Thursday, 18 September 2014

Yes, No, Maybe? Decisions are the stuff of life.

Today, the 18th of September 2014, is the day Scotland goes to the polls to decide whether to become and independent country or to stay within the United Kingdom and much of the world is looking on.
Living and working in Scotland it would be difficult to ignore what is going on all around me and it is too important.  But this is not a blog about the Referendum, because votes are being cast as you read this, the decision is already being made and the outcome will be something we will all have to live, with whatever our own thoughts are.

Decisions are sometimes easy and at other times much more difficult so I wanted to look at the decisions we make as we write.

As I have said before, I am not a planner, so when I am starting to write a new book an idea pops into my head and I start to write about it, often with no idea what the story is or where it is going.
I need to try it out, run with it and see where it takes me.  It is a very exciting stage.

When I started writing Dead Boy Talking I was on a train coming back from visiting a school and with a notebook open in front of me I was thinking about what my next YA novel would be.

The title DEAD BOY TALKING was the first thing I wrote down, followed by the first line...

                       'In 25 minutes I will be dead.'

I had a picture in my head of a boy sitting on a pavement bleeding from a knife wound and it was cold, but most of all he was alone.
I was wondering how desperate that would be, how scared I would be if it was me. I started to write but it was his voice I could hear.

The first page of the book hardly changed from the words I scribbled in my notebook that day...

  'The knife slipped into my body a bright, sharp edge of death, a thief.  It sliced easily through leather, skin and flesh. Hot, red blood coating it's blade, warming the icy metal with a precious searing heat....  '

I was imagining how it might feel to be stabbed, scared and all alone.  But then I started wondering if the reader would be thinking that this was another book where the main character is dead before it starts. Almost without making a conscious decision,  the boy's voice intruded on my thoughts again. I feel it is instinctive at this stage and I try not to over-think it.

  'No, this is not some  dead person talking from the grave. It's just me, Josh, You know me.
  I'm not scared.
  I'm not!
  Who am I kidding?
  It can't really be happening to me, can it?'

There - I knew his name now!
But I still knew very little about Josh or why he was in that situation and what had happened to him that led to this.  Also one of the crucial things I didn't know was whether his statement about having 25 minutes to live was right or not. Would I have him alive or dead at the end of the book?

Many of the decisions are made as the story progresses and I get to know the characters better.  If I know them well enough I know how they would act in any situation and as long as I am true to their character the reader will find it credible.  But sometimes the decision is about whether the character will do something completely at odds with their normal behaviour.
That is a decision that often shows how multifaceted the character is. We are all complex human beings so if I decide he has to act contrary to his nature there has to be a strong driving force that leads him to do that, otherwise it will not be believable.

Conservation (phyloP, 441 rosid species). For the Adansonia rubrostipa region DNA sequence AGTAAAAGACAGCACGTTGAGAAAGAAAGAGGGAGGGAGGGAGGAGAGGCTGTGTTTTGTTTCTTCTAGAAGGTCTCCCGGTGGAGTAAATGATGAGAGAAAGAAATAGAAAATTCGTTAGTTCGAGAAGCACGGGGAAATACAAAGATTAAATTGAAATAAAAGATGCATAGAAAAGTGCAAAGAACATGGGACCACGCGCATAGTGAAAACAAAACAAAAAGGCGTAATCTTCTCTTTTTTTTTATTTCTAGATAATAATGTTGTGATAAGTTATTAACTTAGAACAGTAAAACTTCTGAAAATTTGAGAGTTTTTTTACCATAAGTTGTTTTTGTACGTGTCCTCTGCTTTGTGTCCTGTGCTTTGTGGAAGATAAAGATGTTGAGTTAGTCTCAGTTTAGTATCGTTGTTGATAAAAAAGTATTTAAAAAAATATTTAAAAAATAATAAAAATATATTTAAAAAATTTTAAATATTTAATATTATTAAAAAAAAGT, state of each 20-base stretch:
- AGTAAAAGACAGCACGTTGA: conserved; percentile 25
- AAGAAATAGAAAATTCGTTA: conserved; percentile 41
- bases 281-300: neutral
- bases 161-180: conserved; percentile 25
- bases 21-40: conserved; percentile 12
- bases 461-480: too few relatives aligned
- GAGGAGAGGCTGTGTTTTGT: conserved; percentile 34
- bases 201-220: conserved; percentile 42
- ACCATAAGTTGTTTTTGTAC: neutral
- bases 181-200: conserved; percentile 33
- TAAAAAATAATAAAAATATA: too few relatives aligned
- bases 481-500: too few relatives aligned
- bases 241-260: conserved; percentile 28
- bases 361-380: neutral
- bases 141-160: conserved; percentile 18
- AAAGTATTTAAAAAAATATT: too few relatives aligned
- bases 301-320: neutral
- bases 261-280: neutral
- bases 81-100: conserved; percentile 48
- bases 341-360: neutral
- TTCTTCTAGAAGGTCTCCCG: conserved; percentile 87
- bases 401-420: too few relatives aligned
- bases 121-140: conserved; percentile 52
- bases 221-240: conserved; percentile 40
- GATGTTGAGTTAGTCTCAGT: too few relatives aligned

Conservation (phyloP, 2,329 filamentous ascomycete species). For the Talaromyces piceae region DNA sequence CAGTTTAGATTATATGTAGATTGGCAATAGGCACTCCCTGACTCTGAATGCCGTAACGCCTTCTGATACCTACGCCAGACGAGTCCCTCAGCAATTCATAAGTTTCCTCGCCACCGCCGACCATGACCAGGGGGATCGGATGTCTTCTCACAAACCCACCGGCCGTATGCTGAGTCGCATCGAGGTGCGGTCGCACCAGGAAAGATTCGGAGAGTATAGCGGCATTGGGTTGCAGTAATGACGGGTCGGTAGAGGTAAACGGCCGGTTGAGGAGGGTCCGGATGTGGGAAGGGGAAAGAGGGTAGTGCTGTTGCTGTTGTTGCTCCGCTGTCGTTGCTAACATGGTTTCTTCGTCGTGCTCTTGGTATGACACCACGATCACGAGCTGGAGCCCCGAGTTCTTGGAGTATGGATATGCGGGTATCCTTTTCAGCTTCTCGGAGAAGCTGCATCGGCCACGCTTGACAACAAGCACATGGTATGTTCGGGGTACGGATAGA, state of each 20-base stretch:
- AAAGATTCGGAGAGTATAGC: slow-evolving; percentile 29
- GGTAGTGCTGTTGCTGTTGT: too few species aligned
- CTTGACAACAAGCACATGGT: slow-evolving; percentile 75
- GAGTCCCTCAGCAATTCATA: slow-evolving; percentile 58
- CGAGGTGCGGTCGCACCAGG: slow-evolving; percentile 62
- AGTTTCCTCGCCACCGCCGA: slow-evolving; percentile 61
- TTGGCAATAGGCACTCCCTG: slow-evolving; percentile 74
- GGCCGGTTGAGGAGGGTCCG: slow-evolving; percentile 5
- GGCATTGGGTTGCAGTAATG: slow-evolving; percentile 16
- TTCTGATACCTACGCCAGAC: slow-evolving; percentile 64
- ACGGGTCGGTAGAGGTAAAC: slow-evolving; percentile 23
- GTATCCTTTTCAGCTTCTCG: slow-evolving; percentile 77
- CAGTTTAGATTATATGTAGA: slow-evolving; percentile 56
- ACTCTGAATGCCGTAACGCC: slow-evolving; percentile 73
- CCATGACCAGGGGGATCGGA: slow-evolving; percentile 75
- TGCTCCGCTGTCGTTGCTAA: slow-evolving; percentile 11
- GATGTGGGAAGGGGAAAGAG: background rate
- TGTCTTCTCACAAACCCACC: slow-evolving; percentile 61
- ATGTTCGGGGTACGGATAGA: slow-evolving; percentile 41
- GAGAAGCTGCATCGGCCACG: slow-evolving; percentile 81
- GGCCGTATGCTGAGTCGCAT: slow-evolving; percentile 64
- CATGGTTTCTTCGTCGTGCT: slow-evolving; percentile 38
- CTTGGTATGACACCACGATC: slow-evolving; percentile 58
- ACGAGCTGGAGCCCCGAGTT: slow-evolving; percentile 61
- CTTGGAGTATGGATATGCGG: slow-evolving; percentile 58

How often have you seen someone act in a way that surprises you? It just shows that we can never fully know another person but if they do act out of character there will be a reason behind it.

The decision about whether he would survive or not was a difficult one, it could go either way.  Much the same as in ordinary life, we cannot know if someone will survive a knife wound. In the end I went with my gut feeling about what was right for the story but somewhere in the back of my mind is always the reader, so whatever the outcome there has to be, in my  opinion, a sense of hope. They need to know that whatever happens, life will go on.

There were also other things to find out about Josh. What was his family like, who are his friends, what was the pivotal thing in his life that changed everything. In this case it was his older brother running away from home, and never coming back.  Josh's life changed that day because everyone around him was focussed on his brother, and he felt lost and betrayed but there was nothing he could do about any of it.

 A writer has to make many decisions as a story progresses but perhaps the most important are how it begins and how it ends.
If the beginning does not draw the reader in they might not bother reading on.  I always feel that when you get to the end of a book you should feel satisfied, like having had a good meal, not too much or too little but a sense that you have come to the end of a journey.

What decisions are you most aware of when you start writing?

Linda Strachan is the author of over 60 books for all ages from picture books to teenage novels and the writing handbook Writing For Children  

She has written 10 Hamish McHaggis books illustrated by Sally J. Collins who also illustrated Linda's retelling of Greyfriars Bobby

Linda's latest YA novel is Don't Judge Me  

Linda  is  Patron of Reading to Liberton High School, Edinburgh 

blog:  Bookwords 


Emma Barnes said...

Maybe the biggest writing decisions and political decisions are basically down to instinct?

Linda Strachan said...

You are probably right, Emma.

We are emotional beings and our instincts are often repressed by the thought that we should be logical and make decisions only with our heads. But then our instinct and our emotions work away in the background to sabotage us, often in the best way, at least in our writing!